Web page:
WWF Indonesia‘s ultimate goal is to stop and eventually reverse environmental degradation and to build a future where people live in harmony with nature.
WWF’s mission is to conserve biodiversity and reducing human impact through:
- Promoting strong conservation ethics, awareness and actions in Indonesia society.
- Facilitating multi-stakeholders efforts to preserve biodiversity & ecological processes on ecoregional scale.
- Advocating for policies, law and law enforcement that support conservation.
- Promoting conservation for the well-being of people, through sustainable use of natural resources.
WWF-Indonesia are currently running conservation programs in 23 sites in 16 provinces throughout Indonesia in a number of marine, freshwater and forest ecosystems. They strive to save the diversity of species by promoting sustainable conservation that can give continued social and economic benefits to local communities. WWF also work with various stakeholders to restore damaged ecosystems and mitigate various threats such as climate change and toxic chemicals. Through the Forestry Program WWF runs The Global Forest & Trade Network (GFTN)–an initiative designed to address the forest crisis in Indonesia by working with producers and consumers. Other major programs within WWF include the Marine Program and the Climate and Energy Program.
No specific conditions. Interns will be placed with a specific sector according to their backgrounds and interests.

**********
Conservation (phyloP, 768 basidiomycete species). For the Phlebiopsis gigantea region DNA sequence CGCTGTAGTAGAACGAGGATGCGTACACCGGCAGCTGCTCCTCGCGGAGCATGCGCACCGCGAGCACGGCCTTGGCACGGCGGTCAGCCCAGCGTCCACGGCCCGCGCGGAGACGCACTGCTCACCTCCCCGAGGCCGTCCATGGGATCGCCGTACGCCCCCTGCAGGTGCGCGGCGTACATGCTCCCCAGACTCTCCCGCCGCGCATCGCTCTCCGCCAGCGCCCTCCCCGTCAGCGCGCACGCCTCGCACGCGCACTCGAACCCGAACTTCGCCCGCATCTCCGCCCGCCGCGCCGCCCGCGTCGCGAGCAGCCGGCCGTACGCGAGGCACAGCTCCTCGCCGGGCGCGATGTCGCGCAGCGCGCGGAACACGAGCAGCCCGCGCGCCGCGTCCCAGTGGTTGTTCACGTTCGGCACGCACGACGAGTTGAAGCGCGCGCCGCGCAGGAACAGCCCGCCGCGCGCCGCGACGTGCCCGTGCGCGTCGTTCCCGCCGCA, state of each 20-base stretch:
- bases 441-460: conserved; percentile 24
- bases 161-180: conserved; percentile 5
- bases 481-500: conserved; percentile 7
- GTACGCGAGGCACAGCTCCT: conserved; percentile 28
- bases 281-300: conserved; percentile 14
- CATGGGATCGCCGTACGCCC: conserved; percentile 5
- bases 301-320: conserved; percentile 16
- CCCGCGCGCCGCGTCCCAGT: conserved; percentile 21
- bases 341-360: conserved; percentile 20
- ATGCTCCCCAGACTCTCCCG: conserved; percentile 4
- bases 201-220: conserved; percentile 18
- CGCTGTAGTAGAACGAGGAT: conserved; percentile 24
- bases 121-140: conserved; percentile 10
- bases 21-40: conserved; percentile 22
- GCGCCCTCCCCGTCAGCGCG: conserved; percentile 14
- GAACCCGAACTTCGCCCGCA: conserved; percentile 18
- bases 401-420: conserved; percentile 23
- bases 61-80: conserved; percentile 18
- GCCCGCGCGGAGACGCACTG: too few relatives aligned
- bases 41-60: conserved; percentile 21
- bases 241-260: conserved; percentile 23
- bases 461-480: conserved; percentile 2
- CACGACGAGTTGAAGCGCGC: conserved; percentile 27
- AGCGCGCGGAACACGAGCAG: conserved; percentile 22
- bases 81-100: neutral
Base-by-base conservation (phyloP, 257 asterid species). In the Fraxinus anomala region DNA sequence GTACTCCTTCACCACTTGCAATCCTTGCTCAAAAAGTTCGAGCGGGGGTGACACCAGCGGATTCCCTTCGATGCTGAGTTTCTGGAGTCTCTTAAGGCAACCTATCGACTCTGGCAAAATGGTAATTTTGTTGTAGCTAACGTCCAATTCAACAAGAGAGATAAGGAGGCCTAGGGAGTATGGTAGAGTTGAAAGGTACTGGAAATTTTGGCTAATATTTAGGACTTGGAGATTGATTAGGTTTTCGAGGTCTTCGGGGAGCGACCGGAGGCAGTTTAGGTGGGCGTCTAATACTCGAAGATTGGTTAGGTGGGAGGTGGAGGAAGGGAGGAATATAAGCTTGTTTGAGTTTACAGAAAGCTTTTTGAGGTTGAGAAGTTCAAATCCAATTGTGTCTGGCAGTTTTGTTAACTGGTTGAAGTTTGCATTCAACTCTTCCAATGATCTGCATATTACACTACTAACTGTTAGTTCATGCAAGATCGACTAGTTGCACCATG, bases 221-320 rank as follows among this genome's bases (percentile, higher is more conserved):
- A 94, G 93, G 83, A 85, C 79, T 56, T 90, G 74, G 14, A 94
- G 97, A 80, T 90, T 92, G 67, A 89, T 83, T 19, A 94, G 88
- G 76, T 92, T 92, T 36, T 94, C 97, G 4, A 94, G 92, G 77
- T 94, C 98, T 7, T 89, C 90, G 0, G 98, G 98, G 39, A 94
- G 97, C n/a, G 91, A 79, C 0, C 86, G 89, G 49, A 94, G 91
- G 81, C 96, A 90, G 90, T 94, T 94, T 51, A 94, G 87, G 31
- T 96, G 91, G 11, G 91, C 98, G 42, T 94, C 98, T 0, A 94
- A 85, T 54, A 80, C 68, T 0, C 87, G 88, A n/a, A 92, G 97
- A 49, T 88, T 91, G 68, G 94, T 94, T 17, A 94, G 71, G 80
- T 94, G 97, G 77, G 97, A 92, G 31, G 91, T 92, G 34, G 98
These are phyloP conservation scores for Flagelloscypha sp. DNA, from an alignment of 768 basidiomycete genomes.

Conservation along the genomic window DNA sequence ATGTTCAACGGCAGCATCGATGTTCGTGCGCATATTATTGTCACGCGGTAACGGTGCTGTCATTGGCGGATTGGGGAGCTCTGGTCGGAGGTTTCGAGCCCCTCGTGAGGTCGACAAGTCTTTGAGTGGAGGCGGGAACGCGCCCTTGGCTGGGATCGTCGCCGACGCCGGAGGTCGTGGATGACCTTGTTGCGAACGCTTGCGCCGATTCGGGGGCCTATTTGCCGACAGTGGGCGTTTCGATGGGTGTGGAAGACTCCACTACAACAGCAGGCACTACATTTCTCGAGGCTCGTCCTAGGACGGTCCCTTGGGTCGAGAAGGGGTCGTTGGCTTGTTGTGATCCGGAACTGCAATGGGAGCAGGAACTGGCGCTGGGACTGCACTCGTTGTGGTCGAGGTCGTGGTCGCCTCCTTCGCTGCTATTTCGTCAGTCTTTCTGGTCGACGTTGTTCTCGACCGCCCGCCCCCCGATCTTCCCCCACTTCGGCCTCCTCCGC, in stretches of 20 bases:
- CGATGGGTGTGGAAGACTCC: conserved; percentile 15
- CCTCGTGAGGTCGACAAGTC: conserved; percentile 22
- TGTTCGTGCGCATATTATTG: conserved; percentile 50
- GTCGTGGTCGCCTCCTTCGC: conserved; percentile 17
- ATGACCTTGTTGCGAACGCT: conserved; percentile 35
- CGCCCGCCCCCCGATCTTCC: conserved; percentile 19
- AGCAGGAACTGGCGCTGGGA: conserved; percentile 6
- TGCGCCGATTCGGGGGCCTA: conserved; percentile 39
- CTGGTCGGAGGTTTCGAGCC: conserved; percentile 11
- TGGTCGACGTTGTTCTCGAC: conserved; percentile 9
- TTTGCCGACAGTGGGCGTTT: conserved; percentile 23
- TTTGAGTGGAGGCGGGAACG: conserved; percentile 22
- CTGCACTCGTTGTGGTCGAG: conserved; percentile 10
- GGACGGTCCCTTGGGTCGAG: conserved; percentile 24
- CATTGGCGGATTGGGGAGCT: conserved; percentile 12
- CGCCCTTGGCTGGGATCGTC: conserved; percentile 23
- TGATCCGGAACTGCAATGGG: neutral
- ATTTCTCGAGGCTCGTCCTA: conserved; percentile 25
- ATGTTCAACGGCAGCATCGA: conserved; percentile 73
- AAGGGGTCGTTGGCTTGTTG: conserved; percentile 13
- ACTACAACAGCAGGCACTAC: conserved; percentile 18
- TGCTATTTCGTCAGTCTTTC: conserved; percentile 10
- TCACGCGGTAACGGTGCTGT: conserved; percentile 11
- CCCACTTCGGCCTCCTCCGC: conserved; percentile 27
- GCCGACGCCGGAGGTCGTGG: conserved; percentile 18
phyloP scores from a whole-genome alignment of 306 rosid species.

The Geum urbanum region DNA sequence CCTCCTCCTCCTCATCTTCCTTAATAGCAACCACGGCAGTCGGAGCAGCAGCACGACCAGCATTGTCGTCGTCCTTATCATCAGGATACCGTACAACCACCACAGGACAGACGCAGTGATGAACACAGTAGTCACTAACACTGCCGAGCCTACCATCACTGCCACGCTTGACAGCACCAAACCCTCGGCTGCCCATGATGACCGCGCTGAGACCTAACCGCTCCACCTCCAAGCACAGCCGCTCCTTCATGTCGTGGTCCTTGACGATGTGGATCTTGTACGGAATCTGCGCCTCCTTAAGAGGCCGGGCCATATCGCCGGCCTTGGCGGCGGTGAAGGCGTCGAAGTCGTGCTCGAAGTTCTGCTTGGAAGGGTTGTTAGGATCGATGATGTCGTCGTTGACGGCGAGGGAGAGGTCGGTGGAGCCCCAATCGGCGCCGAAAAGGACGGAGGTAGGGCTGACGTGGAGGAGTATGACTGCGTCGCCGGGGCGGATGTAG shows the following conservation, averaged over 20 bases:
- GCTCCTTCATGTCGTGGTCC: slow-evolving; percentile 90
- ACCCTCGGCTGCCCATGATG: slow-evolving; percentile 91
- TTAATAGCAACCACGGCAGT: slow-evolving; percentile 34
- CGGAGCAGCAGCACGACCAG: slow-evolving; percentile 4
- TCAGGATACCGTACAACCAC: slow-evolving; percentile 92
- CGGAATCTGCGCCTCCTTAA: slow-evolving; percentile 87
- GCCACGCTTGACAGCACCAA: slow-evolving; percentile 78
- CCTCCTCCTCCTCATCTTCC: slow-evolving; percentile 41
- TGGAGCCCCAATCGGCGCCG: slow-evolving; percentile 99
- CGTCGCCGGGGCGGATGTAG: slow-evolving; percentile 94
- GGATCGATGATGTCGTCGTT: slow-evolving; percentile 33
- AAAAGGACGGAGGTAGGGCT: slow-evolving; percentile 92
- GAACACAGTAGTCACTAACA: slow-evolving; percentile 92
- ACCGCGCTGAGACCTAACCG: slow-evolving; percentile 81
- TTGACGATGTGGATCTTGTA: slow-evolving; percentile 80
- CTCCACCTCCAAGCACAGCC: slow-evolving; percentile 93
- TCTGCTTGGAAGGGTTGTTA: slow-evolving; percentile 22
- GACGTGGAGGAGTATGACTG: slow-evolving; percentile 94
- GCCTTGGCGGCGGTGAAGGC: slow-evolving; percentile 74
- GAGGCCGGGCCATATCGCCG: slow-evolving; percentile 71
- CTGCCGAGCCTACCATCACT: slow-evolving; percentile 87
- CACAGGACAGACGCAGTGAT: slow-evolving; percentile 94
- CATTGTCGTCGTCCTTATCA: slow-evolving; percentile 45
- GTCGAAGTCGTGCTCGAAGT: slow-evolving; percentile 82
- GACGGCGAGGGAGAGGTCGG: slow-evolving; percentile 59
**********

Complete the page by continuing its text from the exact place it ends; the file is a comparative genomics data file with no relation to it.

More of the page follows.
Recommended readings are:
- Resosudarmo, Budy P. 2005. The politics and economics of Indonesia’s natural resources. Singapore. Institute of Southeast Asian Studies.
- Hariadi Kartodiharjo and Hira Jhamtani (eds). 2009. Environmental politics and power in Indonesia. Jakarta. Equinox.
- Budy P Resosudarmo and Frank Jotzo (eds.) 2009. Working with Nature against Poverty: Development, Resources and the Environment in Eastern Indonesia.Singapore. ISEAS.
- John F McCarthy. 2006. The Fourth Circle: Political Ecology of Sumatra’s Rainforest Frontier. Singapore. ISEAS.
- Carol J Pierce Colfer, Ida Aju Pradnja Resosudarmo (eds.). 2002. Which Way Forward? Forests, Policy and People in Indonesia Singapore. ISEAS.
Conceptual analysis, drafting proposals, monitoring and evaluation (M&E), and developing communication strategies.
Monday to Friday, 9am-4.30. As part of its carbon footprint plan, WWF also has a ‘work from home’ policy that enables interns to conduct work remotely. Work hours are therefore flexible.
Simatupang Tower 2 Unit C 7 Floor Jl. Letjen TB.
Simatupang Kav. 38 Jakarta Selatan 12540 Indonesia